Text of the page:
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1978-79 Steelworkers strike subject of Mick Lowe's new novel

Local author has completed trilogy about city's mining history
Sudbury's Mick Lowe has just completed a novel about the 1978-1979 Steelworkers strike against Inco. “Wintersong” is the third in a fictional series he's written about the city's mining history. (Heidi Ulrichsen/

Given it's a part of the city's recent history, most Sudburians remember Steelworkers Local 6500's nearly year-long 2009-2010 strike against Vale.

More distant in the community's collective memory is the arguably even more bitter labour dispute that happened a generation earlier. 

Steelworkers Local 6500 went on strike against Vale's predecessor, Inco, for 10 and a half months from Sept. 15, 1978 until June 7, 1979.

The labour dispute, which involved 11,600 workers, and starved Inco of more than 22 million hours of labour, smashed records at the time for the longest strike in Canadian history.

The impact on the Sudbury community was devastating, with businesses closing, marriages breaking up and families losing their life savings.

The 1978-1979 Steelworkers strike is the subject of local author Mick Lowe's latest novel, “Wintersong.” It's the third in the Nickel Range Trilogy fiction series, which focuses on Sudbury's mining history.

The book is being launched from 1-4 p.m. this Sunday, May 7 at the Steelworkers Hall. Lowe will be selling copies of the book and signing them at the event.

The first in the Nickel Range Trilogy series, “The Raids,” is set in 1963, during a particularly violent time in Sudbury's history — the Steelworkers' raids on the then-powerful Mine Mill union.

The second book, “The Insatiable Maw,” is set in 1968, and is about health and safety concerns associated with the Copper Cliff Smelter.

All three books, published by Baraka Books, feature the same characters, most notably Inco worker Jake McCool and his girlfriend (and eventually wife) Jo Ann.

In the latest novel, 30-something McCool is the vice-president of Steelworkers Local 6500, dealing with the strike, which Lowe called a “really desperate time.”“It's etched in everyone's memory for sure,” he said.

Lowe said he remembers the strike well, as he was in Sudbury for part of it. A freelancer with the Globe and Mail, Lowe gave up that job to work on behalf of the Steelworkers, writing copy for a union propaganda newsletter.

“Because the strikers were my friends and neighbours, I really wanted to take their side and do what I could to help them win, and I did,” he said.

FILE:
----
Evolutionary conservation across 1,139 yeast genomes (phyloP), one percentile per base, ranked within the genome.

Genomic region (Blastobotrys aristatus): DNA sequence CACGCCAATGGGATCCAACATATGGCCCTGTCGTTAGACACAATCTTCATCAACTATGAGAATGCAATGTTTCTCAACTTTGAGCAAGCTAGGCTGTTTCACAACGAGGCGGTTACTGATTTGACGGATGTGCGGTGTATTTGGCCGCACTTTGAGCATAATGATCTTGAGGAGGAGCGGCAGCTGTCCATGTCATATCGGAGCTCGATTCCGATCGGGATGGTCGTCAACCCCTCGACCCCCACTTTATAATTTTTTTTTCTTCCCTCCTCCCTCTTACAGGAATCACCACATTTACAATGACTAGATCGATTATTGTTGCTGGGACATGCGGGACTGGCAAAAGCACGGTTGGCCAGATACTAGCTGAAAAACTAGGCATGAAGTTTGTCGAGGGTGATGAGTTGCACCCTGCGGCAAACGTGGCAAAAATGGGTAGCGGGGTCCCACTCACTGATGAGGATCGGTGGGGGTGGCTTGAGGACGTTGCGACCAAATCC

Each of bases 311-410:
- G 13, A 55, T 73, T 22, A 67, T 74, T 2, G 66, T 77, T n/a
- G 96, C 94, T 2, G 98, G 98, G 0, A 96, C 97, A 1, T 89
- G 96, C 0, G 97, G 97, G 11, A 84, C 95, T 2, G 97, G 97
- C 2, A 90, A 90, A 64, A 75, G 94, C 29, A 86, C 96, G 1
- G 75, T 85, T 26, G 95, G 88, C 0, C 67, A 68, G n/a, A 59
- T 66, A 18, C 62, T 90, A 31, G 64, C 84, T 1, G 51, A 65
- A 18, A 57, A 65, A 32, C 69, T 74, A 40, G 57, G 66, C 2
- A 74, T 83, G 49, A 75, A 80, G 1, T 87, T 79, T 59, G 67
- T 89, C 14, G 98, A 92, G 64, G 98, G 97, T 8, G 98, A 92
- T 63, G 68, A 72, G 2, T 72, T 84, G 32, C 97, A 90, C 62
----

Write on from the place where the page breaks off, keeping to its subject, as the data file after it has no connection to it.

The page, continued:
Although involved with the strike himself, Lowe said he did a lot of research for the novel, interviewing some of the main players. “I learned a lot I didn't know,” he said.

Lowe said he named the novel “Wintersong” because winter becomes a major character — the winter of 1978-1979 was particularly cold in Sudbury. The novel's cover art, by local artist Oryst Sawchuk, depicts the Frood-Stobie picket line in winter.

In writing the book, Lowe said he learned strikes are not won or lost at the boardroom table or on the picket line — they're decided at the kitchen table. He made women — the strikers' wives — the heroes.

He explains that in 1958, during the first-ever strike against Inco (involving Mine Mill), the strikers' wives were brought to the Sudbury Arena, and convinced they were beat after hearing anti-union propaganda.

The union settled after four months on the picket lines for what the company had offered before the dispute began. The Steelworkers then raided the weakened Mine Mill union.

“By '78 the wives said 'We're not going to let this happen again,'” Lowe said. “'We're going to organize. We're going to mobilize,' and they did. That is recounted fairly faithfully in this novel.”

They organized a Christmas party for the 14,000 kids affected by the strike, so no striker's child went without presents, “because the Christmas of '58 was when they were undone,” Lowe said.

Now the author of seven books, 69-year-old Lowe is working on his autobiography, featuring the events that led him to come to Canada in 1970 as a Vietnam draft dodger.

He's also considering a prequel to the Nickel Range Trilogy, featuring Jake McCool's father, Big Bill, and the organizing of the first union at Inco.

“It's sort of sad to say goodbye (to the characters in the trilogy),” he said. “But time runs two ways. It's like a river. You can look back. I can hit rewind in my imagination.”

“Wintersong” will be available for purchase online as of June 1, as well as at the aforementioned book signing. You can also purchase Lowe's other books through his website.